It has been the year of the Nintendo DS so far in 2009, with a few megaton titles flanked by plenty of hardcore offerings to keep gamers of all types happy. There are a few unconventional titles that deserve attention in addition though, such as Nintendo’s latest release for the handheld, Rhythm Heaven.
Rhythm Heaven is the DS sequel to the Game Boy Advances’ Japan-only Rhythm Tengoku. Unlike many music or rhythm games, where you try to match certain symbols on screen with timed button presses to mimic the music, everything is controlled by the stylus on the touch screen, with timing, or rhythm the focus. By tapping the stylus, releasing it, or “flicking” it at the proper time in each of the 50 mini games, you can add to the music and learn a thing or two about rhythm.
Apr. 5, 2009
Tapping and releasing the stylus are obvious control inputs; you simply perform that action at the correct time in order to match the rhythm of the song. Flicking is a bit different though, as you tap, hold, and then flick to perform a different action required of you. It’s all in the wrist when it comes to flicking, and after some practice you will learn just how hard or fast you have to flick in order to consistently perform the action correctly. That’s all there is to controlling Rhythm Heaven, but in spite of this seemingly simplistic control method, there’s a very deep music title to be found here.
There are three levels of success with your stylus movements: correct, half-miss, or a complete miss. You can get by with half-misses, but in order to master the game, you will need to string together lots of correct taps and movements. Too many complete misses and you will fail to pass a level, and will need to try it again before you can move on to the next one. If you fail enough times, the game will ask if you want to skip that particular game for now, and allow you to move on to the next game. This is a welcome addition, as sometimes you just don’t have the rhythm down for a particular game at that time. For example, I could not complete the table tennis rhythm game for the life of me, but after playing a more difficult version of it later on, I was able to go back and easily complete the original version.
There are multiple sets of music in this title, and each one has a “Remix” which combines all of the lessons and games you have learned in each set together into a longer song. These start off easy enough, but as you delve further into the game the songs and requirements become more complicated; it’s nice to see this level of difficulty from what seems like such a simplistic game at first glance.
Each level can be completed without you absolutely nailing the rhythm all the way through, but you won’t get opportunities to score a “Perfect” ranking on the games if you fail to secure a “Suberb!” medal first. Games where you have achieved a Superb ranking will randomly give you opportunities to score Perfect, so replaying levels for practice and to score medals is encouraged. Medals allow you to unlock additional mini games as well as basic and advanced guitar lessons that let you play some of the songs from the game. The game has plenty of replayability even without this, as there are a ton of games and styles to master on your way to securing Perfect and Superb rankings, so including this in is a nifty bonus for those who are very dedicated to Rhythm Heaven.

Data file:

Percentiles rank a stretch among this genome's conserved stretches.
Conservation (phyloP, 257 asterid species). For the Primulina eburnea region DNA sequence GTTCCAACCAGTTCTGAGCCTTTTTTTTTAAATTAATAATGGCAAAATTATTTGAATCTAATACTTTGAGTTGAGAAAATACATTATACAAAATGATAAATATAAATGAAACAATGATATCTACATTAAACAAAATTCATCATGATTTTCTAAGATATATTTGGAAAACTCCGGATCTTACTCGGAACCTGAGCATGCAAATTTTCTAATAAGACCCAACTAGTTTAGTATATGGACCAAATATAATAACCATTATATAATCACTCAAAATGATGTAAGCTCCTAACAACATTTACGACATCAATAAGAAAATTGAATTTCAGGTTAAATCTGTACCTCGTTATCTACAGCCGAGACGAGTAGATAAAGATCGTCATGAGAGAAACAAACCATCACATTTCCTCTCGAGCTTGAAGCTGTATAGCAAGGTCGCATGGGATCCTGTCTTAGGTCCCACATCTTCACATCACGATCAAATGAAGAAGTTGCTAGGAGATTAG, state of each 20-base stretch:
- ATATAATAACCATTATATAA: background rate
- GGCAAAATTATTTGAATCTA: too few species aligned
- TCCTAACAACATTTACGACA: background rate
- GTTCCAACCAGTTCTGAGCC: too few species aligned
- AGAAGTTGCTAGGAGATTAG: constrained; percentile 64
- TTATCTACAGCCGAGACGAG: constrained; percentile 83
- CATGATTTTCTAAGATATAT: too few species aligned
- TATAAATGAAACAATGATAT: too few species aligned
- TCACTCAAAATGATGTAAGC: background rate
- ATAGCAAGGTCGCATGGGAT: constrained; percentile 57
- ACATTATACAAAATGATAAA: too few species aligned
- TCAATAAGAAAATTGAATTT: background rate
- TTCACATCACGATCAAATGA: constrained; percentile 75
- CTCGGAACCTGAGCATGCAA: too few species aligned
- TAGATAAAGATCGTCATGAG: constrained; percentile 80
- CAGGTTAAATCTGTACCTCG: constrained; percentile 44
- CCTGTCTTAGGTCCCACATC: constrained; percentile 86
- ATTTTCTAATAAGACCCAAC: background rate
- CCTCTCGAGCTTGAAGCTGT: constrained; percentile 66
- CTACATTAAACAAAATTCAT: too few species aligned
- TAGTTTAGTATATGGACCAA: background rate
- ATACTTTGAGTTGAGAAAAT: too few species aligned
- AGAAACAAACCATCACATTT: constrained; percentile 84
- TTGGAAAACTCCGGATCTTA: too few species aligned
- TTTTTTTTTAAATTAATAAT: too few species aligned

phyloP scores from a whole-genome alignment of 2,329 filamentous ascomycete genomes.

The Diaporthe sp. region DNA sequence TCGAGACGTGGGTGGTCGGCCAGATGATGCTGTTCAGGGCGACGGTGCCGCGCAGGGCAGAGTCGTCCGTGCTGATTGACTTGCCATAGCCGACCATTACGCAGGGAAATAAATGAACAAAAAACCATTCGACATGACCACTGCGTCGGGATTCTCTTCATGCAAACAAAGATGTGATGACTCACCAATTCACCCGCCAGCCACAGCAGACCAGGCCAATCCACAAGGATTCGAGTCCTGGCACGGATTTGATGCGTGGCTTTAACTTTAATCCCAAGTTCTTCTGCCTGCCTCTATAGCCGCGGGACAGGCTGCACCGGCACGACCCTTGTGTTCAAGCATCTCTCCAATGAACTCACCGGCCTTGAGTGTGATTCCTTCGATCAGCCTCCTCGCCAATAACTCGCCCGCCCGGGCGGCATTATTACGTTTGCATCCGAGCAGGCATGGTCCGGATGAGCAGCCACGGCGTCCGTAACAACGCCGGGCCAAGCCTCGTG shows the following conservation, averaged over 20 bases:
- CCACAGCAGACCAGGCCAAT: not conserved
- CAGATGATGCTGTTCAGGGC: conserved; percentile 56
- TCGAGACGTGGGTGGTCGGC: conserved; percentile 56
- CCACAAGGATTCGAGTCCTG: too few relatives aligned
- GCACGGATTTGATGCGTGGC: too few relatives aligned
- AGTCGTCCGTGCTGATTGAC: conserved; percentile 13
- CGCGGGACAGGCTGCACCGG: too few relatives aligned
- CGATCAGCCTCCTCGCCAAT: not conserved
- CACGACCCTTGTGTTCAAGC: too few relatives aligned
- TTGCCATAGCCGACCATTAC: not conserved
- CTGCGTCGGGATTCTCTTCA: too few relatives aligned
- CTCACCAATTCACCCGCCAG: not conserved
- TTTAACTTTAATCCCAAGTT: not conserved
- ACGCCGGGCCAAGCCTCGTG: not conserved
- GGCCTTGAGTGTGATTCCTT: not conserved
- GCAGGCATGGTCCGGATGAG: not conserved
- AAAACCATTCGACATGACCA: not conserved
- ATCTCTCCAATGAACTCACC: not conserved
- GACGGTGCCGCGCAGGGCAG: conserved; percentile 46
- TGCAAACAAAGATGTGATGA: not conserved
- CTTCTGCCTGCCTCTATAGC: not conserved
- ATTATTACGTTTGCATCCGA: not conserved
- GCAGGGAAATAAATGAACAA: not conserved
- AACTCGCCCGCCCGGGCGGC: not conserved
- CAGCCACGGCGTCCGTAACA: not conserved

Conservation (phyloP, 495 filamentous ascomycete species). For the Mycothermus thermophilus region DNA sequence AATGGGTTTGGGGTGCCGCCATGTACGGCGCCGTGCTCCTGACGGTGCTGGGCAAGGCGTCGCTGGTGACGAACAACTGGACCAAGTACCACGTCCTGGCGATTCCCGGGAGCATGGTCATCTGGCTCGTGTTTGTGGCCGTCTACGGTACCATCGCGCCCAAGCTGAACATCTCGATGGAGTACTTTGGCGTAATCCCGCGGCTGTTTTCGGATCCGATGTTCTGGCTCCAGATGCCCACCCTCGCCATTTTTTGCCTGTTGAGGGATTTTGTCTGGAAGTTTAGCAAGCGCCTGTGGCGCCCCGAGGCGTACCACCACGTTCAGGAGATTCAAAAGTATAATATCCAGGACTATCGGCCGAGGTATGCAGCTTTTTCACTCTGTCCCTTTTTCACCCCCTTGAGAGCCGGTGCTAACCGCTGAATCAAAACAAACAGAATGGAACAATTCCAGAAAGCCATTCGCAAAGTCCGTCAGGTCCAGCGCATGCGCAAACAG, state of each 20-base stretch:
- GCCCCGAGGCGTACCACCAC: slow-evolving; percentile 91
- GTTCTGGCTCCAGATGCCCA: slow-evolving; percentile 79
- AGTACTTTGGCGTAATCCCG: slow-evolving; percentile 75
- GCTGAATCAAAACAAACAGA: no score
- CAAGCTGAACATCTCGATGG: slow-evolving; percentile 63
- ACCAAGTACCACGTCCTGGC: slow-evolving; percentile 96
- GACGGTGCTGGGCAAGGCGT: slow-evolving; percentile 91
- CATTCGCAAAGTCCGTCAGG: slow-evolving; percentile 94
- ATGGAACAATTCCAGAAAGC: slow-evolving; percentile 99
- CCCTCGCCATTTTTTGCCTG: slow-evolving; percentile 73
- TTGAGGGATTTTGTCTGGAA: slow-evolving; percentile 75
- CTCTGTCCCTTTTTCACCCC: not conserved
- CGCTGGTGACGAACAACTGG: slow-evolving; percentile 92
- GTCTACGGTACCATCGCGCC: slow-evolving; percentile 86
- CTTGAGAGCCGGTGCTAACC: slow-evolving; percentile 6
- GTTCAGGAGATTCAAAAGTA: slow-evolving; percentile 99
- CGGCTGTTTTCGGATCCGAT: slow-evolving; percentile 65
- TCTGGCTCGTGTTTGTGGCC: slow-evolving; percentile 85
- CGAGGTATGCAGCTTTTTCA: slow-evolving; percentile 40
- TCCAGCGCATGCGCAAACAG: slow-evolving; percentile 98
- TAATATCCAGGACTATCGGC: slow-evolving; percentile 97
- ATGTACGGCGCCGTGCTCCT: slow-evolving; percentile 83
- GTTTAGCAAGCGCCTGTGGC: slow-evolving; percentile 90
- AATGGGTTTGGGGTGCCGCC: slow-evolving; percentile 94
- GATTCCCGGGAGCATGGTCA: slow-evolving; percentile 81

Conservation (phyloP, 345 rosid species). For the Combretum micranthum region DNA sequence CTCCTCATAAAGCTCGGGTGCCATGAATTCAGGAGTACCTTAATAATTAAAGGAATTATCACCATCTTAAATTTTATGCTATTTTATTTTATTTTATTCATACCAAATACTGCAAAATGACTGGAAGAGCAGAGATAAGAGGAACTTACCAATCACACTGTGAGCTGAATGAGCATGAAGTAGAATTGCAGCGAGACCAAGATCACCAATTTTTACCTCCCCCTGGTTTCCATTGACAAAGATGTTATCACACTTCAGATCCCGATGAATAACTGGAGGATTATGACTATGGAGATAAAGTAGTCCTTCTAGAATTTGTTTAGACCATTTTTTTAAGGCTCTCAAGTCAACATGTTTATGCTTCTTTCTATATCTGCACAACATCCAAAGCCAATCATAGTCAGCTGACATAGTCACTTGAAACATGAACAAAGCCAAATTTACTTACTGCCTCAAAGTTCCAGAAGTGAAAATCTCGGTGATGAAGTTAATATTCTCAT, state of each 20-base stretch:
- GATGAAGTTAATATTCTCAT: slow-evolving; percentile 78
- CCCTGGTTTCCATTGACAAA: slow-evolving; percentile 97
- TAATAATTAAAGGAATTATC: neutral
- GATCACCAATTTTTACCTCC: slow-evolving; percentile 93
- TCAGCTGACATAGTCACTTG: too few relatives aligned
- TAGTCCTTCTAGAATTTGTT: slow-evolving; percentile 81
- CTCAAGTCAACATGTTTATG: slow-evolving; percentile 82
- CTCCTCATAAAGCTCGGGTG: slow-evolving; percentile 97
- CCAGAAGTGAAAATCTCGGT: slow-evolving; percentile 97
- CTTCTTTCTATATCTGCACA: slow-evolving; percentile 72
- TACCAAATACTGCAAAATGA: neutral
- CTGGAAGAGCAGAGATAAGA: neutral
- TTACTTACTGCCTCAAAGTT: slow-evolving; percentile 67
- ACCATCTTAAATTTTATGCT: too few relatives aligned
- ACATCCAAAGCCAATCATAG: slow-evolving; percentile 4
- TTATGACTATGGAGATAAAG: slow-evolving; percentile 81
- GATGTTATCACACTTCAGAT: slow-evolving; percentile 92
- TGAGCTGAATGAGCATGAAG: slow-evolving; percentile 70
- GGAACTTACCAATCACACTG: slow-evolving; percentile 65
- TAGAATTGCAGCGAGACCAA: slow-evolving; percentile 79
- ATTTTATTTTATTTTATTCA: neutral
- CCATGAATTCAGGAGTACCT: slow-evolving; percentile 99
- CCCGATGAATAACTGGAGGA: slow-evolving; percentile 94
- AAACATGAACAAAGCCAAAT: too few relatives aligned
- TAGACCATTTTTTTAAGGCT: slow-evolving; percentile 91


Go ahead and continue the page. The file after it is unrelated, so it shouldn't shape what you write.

Visually, this game is simple but full of charm. It’s produced by the same team that has created Wario Ware, and you will notice the similarities in style right off of the bat. It’s very heavy in its Japanese charms and quirks, but for me, that’s a bonus. In fact, the original music from the Japanese release of Rhythm Heaven is intact here; aside from the occasional vocal track with poor lyrics (there are just one or two of these instances throughout 50 songs) the music is fantastic, fun, and catchy. I can’t tell you how many times I have had some of these songs stuck in my head when I was not playing the game.
Rhythm Heaven fits perfectly into the idea of what I like to see in handheld video games. It’s fun, it’s charming, it’s quirky, and though it’s easy enough to pick up the title and progress through the game once, it’s very difficult to master, which gives me reason to go back for more. The visuals are fun, and the music is fantastic-I almost wish Nintendo would release the soundtrack over DSi Ware so I could listen to it out of context when I want to. This is a must-buy DS title, and one that will stay in your collection and in your DS for a long time to come.